The political parties behind the Fehmarnbelt Fixed Link project have decided to initiate a number of large construction activities in Rødbyhavn on Lolland. The project involves the constrcution of an 18km long immersed tube tunnel, the longest in the world.
Femern A/S have been requested to enter negotiations with the contractor consortia that will build the Fehmarnbelt tunnel, about launching a number of major construction activities in Rødbyhavn on the Danish side.
“Now we embark on a new chapter of the Fehmarnbelt Fixed Link project. The implementation of a number of major construction activities will make best use of the time and ensure progress in the project. This is a very important step, says Claus F. Baunkjær, CEO of Femern A/S.
The specific construction activities that will take place at Rødbyhavn on Lolland are:
- The construction of the large tunnel element factory at Rødbyhavn. The plant will cast the 89 tunnel elements that together will constitute the Fehmarnbelt tunnel.
- The establishment of a work harbour at Rødbyhavn. Materials for construction of the plant will be delivered via the harbour and tunnel elements will be shipped out to sea from here.
- The establishment of the tunnel portal on Lolland. The first tunnel elements will be immersed and connected to the Danish portal.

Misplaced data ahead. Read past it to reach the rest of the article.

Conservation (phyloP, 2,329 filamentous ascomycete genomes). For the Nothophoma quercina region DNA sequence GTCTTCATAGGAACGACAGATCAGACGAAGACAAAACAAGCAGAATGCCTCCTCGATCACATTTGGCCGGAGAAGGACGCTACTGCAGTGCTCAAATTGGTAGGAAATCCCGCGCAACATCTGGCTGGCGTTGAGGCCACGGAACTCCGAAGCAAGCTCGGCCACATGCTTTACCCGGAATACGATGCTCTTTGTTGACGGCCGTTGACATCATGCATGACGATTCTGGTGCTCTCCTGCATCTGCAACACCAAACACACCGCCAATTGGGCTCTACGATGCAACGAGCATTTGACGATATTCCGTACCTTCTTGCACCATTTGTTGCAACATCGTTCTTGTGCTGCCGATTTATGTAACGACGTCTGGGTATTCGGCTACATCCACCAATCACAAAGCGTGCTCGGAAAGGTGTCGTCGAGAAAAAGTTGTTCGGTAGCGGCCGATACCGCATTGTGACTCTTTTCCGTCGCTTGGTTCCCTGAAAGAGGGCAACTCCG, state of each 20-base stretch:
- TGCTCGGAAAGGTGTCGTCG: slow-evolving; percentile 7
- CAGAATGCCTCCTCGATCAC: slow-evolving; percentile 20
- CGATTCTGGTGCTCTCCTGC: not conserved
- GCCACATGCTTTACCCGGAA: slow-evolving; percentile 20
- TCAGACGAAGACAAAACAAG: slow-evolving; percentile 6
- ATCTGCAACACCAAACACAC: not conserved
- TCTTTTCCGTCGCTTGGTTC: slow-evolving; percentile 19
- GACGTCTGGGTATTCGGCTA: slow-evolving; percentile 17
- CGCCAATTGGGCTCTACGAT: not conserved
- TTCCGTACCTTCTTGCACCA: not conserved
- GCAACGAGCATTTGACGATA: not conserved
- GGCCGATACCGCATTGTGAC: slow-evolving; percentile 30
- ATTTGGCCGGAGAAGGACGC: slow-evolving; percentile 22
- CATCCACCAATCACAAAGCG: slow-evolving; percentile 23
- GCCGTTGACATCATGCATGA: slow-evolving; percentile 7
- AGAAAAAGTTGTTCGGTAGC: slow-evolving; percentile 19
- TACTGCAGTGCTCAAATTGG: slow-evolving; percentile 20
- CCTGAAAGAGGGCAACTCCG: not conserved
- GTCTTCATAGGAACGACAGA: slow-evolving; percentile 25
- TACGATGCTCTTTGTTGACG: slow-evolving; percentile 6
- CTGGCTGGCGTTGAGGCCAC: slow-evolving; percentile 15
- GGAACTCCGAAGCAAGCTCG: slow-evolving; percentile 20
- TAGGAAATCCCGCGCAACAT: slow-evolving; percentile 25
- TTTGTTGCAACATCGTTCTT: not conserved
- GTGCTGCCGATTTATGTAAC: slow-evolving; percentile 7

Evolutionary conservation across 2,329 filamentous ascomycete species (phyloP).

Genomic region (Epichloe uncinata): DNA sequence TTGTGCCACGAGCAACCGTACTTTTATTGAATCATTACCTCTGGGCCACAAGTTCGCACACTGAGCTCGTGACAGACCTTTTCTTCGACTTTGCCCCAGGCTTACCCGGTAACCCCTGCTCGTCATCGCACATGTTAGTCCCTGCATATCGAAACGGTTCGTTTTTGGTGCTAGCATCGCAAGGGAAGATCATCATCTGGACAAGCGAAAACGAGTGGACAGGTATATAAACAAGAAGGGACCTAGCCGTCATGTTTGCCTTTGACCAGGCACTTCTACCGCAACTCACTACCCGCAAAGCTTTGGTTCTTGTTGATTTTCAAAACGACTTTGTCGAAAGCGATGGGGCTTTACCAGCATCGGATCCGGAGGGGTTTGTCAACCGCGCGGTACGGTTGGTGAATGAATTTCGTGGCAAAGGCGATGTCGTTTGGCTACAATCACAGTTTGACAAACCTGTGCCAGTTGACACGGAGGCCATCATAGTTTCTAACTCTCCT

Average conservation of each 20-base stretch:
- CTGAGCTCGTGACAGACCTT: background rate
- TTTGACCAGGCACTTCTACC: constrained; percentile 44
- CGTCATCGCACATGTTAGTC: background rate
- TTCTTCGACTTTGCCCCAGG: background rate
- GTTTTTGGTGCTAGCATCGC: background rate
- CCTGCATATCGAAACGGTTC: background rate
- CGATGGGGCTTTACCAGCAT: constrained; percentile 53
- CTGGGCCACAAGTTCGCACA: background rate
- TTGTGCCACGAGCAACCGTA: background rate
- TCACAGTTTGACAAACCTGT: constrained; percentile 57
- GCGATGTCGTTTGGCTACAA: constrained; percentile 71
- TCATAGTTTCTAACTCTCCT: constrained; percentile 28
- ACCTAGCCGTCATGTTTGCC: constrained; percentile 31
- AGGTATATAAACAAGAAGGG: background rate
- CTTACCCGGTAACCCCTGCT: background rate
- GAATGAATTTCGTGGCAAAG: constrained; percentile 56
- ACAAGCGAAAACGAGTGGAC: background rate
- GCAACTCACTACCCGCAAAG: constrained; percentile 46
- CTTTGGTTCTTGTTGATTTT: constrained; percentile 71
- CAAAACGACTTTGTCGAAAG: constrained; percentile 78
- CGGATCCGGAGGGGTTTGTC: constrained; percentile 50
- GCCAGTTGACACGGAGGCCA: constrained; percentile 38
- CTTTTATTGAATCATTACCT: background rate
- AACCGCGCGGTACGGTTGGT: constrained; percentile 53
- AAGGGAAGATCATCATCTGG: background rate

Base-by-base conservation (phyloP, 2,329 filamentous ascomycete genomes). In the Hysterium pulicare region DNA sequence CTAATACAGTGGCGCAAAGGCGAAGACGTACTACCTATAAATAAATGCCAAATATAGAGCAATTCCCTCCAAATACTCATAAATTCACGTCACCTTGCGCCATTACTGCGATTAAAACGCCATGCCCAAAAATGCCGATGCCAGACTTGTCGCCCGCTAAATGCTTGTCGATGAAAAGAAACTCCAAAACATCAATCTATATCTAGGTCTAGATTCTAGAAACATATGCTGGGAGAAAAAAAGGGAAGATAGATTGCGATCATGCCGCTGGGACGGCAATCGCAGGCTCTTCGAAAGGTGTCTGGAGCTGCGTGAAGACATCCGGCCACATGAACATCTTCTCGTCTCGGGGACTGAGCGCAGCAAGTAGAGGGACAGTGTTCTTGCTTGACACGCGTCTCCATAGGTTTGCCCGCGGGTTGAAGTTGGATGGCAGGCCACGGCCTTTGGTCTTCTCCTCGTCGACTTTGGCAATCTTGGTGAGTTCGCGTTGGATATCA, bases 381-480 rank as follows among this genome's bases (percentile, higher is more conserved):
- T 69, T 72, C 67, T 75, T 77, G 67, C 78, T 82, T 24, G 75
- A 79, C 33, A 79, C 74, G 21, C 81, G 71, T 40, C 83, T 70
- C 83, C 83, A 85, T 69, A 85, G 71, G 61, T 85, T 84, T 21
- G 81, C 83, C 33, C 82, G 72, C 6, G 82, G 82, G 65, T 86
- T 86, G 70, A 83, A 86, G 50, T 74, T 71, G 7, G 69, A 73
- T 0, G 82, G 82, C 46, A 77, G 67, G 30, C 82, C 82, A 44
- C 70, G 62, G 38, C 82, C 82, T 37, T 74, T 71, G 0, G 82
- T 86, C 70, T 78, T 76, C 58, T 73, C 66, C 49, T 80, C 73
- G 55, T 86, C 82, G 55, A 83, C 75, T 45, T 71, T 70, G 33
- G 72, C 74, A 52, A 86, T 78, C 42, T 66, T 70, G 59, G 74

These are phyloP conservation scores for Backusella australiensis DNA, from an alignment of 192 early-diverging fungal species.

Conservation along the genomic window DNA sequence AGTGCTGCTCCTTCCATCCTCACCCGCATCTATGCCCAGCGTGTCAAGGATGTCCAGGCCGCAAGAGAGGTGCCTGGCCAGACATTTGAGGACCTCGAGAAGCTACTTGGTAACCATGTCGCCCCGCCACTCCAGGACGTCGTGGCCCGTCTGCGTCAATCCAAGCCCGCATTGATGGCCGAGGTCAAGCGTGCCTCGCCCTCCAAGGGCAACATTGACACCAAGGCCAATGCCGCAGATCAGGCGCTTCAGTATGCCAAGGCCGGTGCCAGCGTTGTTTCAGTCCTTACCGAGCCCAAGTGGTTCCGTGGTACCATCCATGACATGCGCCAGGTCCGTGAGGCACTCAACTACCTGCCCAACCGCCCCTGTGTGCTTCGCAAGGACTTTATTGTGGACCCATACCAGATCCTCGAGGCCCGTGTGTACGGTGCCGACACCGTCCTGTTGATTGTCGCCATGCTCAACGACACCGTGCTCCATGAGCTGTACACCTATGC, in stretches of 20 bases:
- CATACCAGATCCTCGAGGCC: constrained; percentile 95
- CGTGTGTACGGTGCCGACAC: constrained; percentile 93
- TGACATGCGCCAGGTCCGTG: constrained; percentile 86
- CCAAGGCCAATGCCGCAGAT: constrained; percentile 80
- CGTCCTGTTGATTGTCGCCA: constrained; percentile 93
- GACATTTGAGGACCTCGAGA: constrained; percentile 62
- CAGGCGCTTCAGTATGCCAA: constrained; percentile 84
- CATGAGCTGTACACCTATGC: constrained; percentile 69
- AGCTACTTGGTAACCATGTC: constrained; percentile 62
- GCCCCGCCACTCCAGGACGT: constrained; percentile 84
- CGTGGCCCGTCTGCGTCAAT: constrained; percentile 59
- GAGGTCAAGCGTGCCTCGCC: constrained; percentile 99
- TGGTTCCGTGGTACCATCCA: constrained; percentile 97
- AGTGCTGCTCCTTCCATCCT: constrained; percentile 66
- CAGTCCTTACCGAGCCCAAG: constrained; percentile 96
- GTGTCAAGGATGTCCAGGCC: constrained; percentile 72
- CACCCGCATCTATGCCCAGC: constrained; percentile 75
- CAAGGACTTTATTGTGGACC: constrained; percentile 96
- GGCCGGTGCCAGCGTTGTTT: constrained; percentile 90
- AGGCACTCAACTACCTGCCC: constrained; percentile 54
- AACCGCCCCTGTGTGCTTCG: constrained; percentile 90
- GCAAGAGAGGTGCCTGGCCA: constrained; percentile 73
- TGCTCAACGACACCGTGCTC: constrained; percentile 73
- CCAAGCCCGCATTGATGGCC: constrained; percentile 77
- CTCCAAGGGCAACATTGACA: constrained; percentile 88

- The establishment of the housing and administrative facilities for the Femern A/S tunnel workers and contractors.
- Ordering of special marine equipment. Including the machines to be used to dredge the tunnel trench.
- Other lesser preparatory works
Implementation of the construction works means that Denmark can take advantage of a substantial part of the 4.4bn kroner in subsidies that the EU Commission has awarded the Fehmarnbelt tunnel. At the same time, the construction works will ensure that the Fehmarnbelt tunnel can open in 2028.
The decision of the political parties comes against the background of the German plan approval of the Fehmarnbelt tunnel, Femern A/S received in December 2018. The plan approval may be brought before the German Federal Administrative Court, but the legal proceedings will not affect thee construction works in Denmark.
The construction works on the Danish side are expected to begin in the fall of 2019